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Richard Avedon

Richard Avedon

  From Wikipedia
Richard Avedon (May 15, 1923 – October 1, 2004) was an American fashion and portrait photographer. An obituary published in The New York Times said that "his fashion and portrait photographs helped define America's image of style, beauty and culture for the last half-century."

Early life and education.
Avedon was born in New York City, to a Jewish family. He was the son of Jacob Israel Avedon, a Russian-born immigrant who after working menial jobs started a successful retail dress business on Fifth Avenue called Avedon’s Fifth Avenue. His mother Anna, came from a family that owned a dress manufacturing business. She had encouraged his love of fashion and art. At the age of 12, Richard Avedon’s interests sparked in the photography world when he joined the Young Men’s Hebrew Association (YMHA) Camera Club. He would use his family’s Kodak Box Brownie to feed his curiosity of the world around him but also as a means to retreat from his personal life. His father was a critical and remote disciplinarian who insisted that physical strength, education and money prepared one for the world. His younger sister Louise became his first muse as she was a beautiful subject to capture on film. Louise had struggled her teenage years in psychiatric treatment becoming more and more withdrawn from reality and eventually was diagnosed with schizophrenia. These early influences of fashion and family would later shape his life and career through his love to capture tragic beauty in a photo.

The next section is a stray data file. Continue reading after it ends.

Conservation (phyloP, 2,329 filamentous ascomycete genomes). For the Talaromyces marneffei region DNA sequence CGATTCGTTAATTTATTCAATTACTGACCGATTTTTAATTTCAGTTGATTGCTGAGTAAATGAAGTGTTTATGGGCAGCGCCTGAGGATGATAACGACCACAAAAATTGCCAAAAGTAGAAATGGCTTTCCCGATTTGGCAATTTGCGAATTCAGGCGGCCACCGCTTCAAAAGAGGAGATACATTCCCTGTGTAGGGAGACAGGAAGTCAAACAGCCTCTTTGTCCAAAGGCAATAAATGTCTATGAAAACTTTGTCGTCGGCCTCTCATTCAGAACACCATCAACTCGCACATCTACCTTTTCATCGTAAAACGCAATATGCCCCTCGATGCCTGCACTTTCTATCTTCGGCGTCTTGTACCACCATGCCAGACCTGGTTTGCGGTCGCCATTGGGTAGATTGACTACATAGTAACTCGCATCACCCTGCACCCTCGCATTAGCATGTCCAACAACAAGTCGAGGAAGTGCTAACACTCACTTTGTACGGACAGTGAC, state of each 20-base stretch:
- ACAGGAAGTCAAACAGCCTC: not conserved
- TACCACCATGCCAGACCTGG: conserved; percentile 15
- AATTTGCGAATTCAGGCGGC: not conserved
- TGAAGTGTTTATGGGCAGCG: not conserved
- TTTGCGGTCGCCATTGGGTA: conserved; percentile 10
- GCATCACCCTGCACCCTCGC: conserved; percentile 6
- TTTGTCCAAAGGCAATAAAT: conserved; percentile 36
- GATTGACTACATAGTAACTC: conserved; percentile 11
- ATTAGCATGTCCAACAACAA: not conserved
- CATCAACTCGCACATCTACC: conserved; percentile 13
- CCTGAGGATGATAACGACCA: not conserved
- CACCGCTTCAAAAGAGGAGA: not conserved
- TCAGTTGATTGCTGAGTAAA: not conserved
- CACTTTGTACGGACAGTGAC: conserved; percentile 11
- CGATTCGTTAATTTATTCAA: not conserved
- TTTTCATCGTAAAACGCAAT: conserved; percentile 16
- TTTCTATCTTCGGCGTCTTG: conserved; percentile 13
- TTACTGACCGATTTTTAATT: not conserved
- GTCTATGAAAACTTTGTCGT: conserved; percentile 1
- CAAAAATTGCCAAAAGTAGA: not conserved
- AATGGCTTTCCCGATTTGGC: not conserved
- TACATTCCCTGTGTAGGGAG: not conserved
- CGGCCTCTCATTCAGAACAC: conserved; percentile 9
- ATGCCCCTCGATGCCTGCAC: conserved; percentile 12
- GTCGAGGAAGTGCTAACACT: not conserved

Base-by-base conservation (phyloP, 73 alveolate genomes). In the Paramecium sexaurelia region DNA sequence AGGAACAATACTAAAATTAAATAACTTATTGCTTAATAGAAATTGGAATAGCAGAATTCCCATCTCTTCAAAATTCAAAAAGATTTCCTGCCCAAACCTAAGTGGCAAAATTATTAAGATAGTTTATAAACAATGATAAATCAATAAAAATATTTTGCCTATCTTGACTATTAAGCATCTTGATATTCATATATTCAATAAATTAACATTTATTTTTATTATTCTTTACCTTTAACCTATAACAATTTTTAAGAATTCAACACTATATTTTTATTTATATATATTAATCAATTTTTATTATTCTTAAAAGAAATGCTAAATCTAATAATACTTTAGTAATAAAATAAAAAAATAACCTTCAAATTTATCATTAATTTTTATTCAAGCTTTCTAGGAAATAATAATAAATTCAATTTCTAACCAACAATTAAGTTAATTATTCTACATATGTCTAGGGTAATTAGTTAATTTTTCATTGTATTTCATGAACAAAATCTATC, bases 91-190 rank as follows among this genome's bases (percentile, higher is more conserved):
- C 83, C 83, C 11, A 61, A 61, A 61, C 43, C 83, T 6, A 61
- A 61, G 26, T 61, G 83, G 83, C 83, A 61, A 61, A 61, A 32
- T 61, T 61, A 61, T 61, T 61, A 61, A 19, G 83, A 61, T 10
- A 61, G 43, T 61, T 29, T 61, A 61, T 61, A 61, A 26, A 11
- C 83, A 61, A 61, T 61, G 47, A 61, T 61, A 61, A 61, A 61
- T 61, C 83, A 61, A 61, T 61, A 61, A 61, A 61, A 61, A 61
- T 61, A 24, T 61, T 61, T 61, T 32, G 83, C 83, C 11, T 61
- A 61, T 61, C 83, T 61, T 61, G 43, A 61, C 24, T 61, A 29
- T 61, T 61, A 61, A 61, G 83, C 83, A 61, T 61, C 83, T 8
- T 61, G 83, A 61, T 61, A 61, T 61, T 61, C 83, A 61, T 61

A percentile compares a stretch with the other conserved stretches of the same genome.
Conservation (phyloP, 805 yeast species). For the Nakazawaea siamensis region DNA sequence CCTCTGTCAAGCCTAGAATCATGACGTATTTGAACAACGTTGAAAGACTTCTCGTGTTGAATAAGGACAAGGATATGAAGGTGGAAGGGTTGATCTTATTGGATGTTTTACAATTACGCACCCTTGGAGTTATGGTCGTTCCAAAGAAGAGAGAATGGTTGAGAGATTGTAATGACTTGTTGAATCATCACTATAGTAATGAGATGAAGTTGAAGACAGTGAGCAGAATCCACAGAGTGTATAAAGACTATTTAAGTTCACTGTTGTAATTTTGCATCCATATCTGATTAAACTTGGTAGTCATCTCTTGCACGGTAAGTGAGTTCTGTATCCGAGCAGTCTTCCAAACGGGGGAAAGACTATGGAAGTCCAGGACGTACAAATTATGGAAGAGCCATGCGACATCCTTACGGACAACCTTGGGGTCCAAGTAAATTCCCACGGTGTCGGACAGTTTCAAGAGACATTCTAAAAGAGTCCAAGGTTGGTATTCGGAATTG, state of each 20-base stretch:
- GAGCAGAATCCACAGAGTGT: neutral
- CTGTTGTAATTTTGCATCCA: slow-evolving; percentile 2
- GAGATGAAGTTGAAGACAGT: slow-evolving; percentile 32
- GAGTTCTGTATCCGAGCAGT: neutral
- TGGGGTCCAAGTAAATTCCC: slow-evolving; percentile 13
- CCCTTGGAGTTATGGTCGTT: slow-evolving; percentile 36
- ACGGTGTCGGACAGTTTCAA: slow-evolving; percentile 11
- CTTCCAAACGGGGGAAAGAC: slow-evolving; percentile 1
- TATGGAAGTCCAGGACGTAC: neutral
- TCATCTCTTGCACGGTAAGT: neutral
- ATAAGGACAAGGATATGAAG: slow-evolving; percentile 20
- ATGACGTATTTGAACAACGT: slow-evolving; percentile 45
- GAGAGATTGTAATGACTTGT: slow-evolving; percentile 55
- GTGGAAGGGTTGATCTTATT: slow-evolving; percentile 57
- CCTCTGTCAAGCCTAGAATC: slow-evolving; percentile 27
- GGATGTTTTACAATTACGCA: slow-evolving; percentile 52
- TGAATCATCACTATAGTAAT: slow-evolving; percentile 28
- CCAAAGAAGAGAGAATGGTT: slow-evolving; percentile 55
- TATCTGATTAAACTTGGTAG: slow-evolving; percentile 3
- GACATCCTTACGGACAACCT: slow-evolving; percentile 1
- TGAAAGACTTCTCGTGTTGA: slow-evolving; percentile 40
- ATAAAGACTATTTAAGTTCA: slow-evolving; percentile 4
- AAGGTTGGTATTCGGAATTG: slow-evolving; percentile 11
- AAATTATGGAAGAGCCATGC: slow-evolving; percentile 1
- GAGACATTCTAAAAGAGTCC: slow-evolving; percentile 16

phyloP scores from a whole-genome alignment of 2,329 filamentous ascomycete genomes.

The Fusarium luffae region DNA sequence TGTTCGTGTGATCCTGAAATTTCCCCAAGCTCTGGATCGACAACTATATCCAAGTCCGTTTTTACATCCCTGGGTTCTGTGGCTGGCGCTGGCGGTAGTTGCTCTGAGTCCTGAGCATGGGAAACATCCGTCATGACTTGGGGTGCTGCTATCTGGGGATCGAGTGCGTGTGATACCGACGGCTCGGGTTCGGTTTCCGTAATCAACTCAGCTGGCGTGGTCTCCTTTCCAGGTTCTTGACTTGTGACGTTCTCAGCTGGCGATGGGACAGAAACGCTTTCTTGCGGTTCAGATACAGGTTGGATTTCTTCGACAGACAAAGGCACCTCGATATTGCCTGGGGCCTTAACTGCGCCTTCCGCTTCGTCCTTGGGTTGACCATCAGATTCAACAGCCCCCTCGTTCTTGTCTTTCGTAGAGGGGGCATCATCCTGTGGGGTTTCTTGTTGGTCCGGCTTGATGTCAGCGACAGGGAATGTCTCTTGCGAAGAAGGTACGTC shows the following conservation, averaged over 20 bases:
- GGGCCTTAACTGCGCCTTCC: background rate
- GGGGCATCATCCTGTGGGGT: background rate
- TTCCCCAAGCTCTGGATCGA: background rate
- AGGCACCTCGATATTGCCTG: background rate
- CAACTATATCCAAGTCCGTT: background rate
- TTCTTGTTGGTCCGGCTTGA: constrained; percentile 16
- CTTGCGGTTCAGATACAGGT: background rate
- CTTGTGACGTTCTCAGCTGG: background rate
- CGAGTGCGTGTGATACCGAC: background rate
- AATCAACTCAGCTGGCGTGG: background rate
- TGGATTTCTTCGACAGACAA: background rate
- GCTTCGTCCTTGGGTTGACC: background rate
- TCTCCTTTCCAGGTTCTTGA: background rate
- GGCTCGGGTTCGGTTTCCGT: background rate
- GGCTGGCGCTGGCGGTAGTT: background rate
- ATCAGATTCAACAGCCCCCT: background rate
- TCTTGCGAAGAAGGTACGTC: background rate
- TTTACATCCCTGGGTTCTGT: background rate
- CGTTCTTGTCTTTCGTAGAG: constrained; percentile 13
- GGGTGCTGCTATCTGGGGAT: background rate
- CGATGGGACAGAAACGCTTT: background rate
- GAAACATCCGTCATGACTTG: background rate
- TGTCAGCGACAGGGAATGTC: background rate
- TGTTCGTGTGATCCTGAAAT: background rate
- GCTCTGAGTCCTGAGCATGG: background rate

Richard Avedon attended DeWitt Clinton High School in Bedford Park, Bronx, where he worked on the school paper The Magpie with James Baldwin from 1937 until 1940. In addition to his continued interest in fashion and photography, Avedon also developed an affinity for poetry in high school and during his senior year, in 1941, Avedon was named “Poet Laureate of New York City High Schools. After graduating from DeWitt in 1941, Avedon enrolled at Columbia University, to study philosophy and poetry but dropped out after one year. Avedon then started as a photographer for the Merchant Marines in 1942, taking identification pictures of the crewmen with his Rolleiflex camera given to him by his father as a going-away present. From 1944 to 1950, he studied photography with Alexey Brodovitch at his Design Laboratory at the New School for Social Research.

Photography career.
n 1944, Avedon began working as an advertising photographer for a department store, but was quickly endorsed by Alexey Brodovitch, the art director for the fashion magazine Harper's Bazaar. Lillian Bassman also promoted Avedon's career at Harper's. In 1945 his photographs began appearing in Junior Bazaar and, a year later, in Bazaar itself.